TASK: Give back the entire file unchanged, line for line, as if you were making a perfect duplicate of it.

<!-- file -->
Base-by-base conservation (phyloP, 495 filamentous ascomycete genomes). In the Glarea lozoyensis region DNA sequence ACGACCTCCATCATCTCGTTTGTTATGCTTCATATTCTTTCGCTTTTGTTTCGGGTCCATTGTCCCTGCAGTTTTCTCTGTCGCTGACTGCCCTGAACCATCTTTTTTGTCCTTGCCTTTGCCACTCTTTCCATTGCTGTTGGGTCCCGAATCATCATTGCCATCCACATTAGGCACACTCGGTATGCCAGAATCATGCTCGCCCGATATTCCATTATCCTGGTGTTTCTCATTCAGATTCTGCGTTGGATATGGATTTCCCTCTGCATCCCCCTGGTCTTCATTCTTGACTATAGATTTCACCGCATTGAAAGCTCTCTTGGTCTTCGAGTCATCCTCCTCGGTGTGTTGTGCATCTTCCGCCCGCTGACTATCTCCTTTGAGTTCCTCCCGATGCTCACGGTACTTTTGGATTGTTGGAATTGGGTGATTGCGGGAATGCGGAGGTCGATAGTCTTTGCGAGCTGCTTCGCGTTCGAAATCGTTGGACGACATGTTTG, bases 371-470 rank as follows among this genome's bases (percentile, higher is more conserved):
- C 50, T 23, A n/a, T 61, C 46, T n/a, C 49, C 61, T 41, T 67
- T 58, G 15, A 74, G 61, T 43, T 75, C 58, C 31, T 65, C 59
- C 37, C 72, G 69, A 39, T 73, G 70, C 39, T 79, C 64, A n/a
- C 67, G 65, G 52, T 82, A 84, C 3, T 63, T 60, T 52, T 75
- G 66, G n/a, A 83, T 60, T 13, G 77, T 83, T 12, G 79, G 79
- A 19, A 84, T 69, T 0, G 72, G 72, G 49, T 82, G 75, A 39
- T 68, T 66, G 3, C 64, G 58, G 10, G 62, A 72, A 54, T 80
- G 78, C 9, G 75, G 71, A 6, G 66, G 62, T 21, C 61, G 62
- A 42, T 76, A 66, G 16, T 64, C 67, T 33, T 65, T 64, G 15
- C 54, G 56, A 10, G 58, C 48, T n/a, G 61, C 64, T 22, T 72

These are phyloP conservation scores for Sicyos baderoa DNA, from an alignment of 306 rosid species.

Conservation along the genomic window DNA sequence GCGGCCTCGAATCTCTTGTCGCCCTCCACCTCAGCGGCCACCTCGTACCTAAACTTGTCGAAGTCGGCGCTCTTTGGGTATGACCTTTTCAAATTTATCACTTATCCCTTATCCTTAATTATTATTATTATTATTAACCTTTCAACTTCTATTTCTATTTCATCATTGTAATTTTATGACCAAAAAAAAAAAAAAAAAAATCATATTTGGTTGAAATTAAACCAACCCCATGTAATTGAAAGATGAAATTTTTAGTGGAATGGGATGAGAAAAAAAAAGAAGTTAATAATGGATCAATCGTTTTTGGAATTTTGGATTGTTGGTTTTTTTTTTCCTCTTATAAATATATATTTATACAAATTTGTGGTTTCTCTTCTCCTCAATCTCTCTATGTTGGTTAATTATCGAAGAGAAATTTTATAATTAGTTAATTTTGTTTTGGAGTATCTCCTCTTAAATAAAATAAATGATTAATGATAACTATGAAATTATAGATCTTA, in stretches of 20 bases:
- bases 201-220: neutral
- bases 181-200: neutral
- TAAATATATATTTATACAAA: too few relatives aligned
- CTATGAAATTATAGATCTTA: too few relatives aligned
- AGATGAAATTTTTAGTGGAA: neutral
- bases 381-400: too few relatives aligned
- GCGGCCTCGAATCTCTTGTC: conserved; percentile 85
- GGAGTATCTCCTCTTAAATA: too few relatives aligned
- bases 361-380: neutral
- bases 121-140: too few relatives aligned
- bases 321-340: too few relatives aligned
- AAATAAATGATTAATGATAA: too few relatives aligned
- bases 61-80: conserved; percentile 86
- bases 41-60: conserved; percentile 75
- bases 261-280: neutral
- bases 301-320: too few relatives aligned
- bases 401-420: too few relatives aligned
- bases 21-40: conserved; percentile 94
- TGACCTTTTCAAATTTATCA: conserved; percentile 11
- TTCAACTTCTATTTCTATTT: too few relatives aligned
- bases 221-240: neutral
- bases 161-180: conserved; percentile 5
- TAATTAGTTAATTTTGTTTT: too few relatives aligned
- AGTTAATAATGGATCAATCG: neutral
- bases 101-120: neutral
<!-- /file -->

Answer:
Base-by-base conservation (phyloP, 495 filamentous ascomycete genomes). In the Glarea lozoyensis region DNA sequence ACGACCTCCATCATCTCGTTTGTTATGCTTCATATTCTTTCGCTTTTGTTTCGGGTCCATTGTCCCTGCAGTTTTCTCTGTCGCTGACTGCCCTGAACCATCTTTTTTGTCCTTGCCTTTGCCACTCTTTCCATTGCTGTTGGGTCCCGAATCATCATTGCCATCCACATTAGGCACACTCGGTATGCCAGAATCATGCTCGCCCGATATTCCATTATCCTGGTGTTTCTCATTCAGATTCTGCGTTGGATATGGATTTCCCTCTGCATCCCCCTGGTCTTCATTCTTGACTATAGATTTCACCGCATTGAAAGCTCTCTTGGTCTTCGAGTCATCCTCCTCGGTGTGTTGTGCATCTTCCGCCCGCTGACTATCTCCTTTGAGTTCCTCCCGATGCTCACGGTACTTTTGGATTGTTGGAATTGGGTGATTGCGGGAATGCGGAGGTCGATAGTCTTTGCGAGCTGCTTCGCGTTCGAAATCGTTGGACGACATGTTTG, bases 371-470 rank as follows among this genome's bases (percentile, higher is more conserved):
- C 50, T 23, A n/a, T 61, C 46, T n/a, C 49, C 61, T 41, T 67
- T 58, G 15, A 74, G 61, T 43, T 75, C 58, C 31, T 65, C 59
- C 37, C 72, G 69, A 39, T 73, G 70, C 39, T 79, C 64, A n/a
- C 67, G 65, G 52, T 82, A 84, C 3, T 63, T 60, T 52, T 75
- G 66, G n/a, A 83, T 60, T 13, G 77, T 83, T 12, G 79, G 79
- A 19, A 84, T 69, T 0, G 72, G 72, G 49, T 82, G 75, A 39
- T 68, T 66, G 3, C 64, G 58, G 10, G 62, A 72, A 54, T 80
- G 78, C 9, G 75, G 71, A 6, G 66, G 62, T 21, C 61, G 62
- A 42, T 76, A 66, G 16, T 64, C 67, T 33, T 65, T 64, G 15
- C 54, G 56, A 10, G 58, C 48, T n/a, G 61, C 64, T 22, T 72

These are phyloP conservation scores for Sicyos baderoa DNA, from an alignment of 306 rosid species.

Conservation along the genomic window DNA sequence GCGGCCTCGAATCTCTTGTCGCCCTCCACCTCAGCGGCCACCTCGTACCTAAACTTGTCGAAGTCGGCGCTCTTTGGGTATGACCTTTTCAAATTTATCACTTATCCCTTATCCTTAATTATTATTATTATTATTAACCTTTCAACTTCTATTTCTATTTCATCATTGTAATTTTATGACCAAAAAAAAAAAAAAAAAAATCATATTTGGTTGAAATTAAACCAACCCCATGTAATTGAAAGATGAAATTTTTAGTGGAATGGGATGAGAAAAAAAAAGAAGTTAATAATGGATCAATCGTTTTTGGAATTTTGGATTGTTGGTTTTTTTTTTCCTCTTATAAATATATATTTATACAAATTTGTGGTTTCTCTTCTCCTCAATCTCTCTATGTTGGTTAATTATCGAAGAGAAATTTTATAATTAGTTAATTTTGTTTTGGAGTATCTCCTCTTAAATAAAATAAATGATTAATGATAACTATGAAATTATAGATCTTA, in stretches of 20 bases:
- bases 201-220: neutral
- bases 181-200: neutral
- TAAATATATATTTATACAAA: too few relatives aligned
- CTATGAAATTATAGATCTTA: too few relatives aligned
- AGATGAAATTTTTAGTGGAA: neutral
- bases 381-400: too few relatives aligned
- GCGGCCTCGAATCTCTTGTC: conserved; percentile 85
- GGAGTATCTCCTCTTAAATA: too few relatives aligned
- bases 361-380: neutral
- bases 121-140: too few relatives aligned
- bases 321-340: too few relatives aligned
- AAATAAATGATTAATGATAA: too few relatives aligned
- bases 61-80: conserved; percentile 86
- bases 41-60: conserved; percentile 75
- bases 261-280: neutral
- bases 301-320: too few relatives aligned
- bases 401-420: too few relatives aligned
- bases 21-40: conserved; percentile 94
- TGACCTTTTCAAATTTATCA: conserved; percentile 11
- TTCAACTTCTATTTCTATTT: too few relatives aligned
- bases 221-240: neutral
- bases 161-180: conserved; percentile 5
- TAATTAGTTAATTTTGTTTT: too few relatives aligned
- AGTTAATAATGGATCAATCG: neutral
- bases 101-120: neutral